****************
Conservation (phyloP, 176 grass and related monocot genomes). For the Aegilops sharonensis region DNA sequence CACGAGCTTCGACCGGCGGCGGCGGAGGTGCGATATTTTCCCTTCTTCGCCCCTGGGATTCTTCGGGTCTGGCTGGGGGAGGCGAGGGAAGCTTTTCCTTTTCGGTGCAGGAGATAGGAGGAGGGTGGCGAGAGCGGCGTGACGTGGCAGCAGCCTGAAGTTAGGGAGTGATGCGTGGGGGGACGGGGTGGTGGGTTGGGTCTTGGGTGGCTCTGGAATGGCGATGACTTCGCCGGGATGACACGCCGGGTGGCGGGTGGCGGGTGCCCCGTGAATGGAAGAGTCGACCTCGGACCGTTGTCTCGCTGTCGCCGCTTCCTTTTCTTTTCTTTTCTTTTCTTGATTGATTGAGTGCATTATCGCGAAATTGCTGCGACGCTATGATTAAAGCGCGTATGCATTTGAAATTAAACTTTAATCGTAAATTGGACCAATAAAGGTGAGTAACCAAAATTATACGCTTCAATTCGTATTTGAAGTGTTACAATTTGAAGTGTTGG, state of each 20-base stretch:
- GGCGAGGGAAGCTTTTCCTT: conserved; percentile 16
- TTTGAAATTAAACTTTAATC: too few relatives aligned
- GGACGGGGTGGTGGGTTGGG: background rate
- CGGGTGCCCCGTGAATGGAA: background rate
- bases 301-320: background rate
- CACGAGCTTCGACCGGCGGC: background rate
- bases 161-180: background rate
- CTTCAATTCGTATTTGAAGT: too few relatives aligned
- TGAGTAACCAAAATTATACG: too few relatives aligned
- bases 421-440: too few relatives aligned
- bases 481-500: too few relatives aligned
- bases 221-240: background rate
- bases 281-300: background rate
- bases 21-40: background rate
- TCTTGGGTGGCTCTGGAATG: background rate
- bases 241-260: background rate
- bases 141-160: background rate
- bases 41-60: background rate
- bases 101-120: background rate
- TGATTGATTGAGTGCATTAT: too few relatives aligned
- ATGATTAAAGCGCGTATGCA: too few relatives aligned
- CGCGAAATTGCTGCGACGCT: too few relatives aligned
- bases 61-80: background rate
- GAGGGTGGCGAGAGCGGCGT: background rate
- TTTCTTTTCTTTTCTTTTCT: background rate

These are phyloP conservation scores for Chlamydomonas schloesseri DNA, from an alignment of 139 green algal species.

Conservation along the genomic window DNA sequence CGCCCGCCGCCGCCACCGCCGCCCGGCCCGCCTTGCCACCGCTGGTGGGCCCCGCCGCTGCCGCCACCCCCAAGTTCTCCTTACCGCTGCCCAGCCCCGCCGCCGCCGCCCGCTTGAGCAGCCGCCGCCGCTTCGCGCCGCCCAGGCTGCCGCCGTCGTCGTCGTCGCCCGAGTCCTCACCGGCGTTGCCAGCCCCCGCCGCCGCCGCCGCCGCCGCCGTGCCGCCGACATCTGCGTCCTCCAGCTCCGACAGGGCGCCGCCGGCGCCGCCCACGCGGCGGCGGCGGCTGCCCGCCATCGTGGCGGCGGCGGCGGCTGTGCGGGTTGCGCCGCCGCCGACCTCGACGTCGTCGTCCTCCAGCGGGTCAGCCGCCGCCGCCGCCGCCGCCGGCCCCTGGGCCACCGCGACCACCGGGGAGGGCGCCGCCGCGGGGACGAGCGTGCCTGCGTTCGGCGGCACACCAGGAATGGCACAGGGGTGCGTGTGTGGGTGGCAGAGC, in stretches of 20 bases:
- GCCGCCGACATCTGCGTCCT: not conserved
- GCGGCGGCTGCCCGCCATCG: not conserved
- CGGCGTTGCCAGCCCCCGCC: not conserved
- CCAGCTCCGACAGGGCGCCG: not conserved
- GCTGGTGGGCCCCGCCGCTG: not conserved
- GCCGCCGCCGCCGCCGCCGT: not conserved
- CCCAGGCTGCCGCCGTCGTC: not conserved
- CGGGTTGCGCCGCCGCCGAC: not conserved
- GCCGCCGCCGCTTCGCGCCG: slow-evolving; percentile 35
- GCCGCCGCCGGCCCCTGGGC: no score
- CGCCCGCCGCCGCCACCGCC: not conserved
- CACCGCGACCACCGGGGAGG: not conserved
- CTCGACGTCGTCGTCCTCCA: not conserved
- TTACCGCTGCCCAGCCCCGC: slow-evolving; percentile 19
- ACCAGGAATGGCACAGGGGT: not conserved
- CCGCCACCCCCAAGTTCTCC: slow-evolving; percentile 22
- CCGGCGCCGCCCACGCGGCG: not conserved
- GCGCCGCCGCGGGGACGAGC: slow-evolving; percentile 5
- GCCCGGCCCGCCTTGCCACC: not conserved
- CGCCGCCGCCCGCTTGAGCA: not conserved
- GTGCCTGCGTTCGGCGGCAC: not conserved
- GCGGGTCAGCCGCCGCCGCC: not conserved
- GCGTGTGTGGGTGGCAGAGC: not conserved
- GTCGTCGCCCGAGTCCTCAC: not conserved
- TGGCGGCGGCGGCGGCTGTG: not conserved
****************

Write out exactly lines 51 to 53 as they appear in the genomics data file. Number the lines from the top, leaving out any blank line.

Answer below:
- GCGTGTGTGGGTGGCAGAGC: not conserved
- GTCGTCGCCCGAGTCCTCAC: not conserved
- TGGCGGCGGCGGCGGCTGTG: not conserved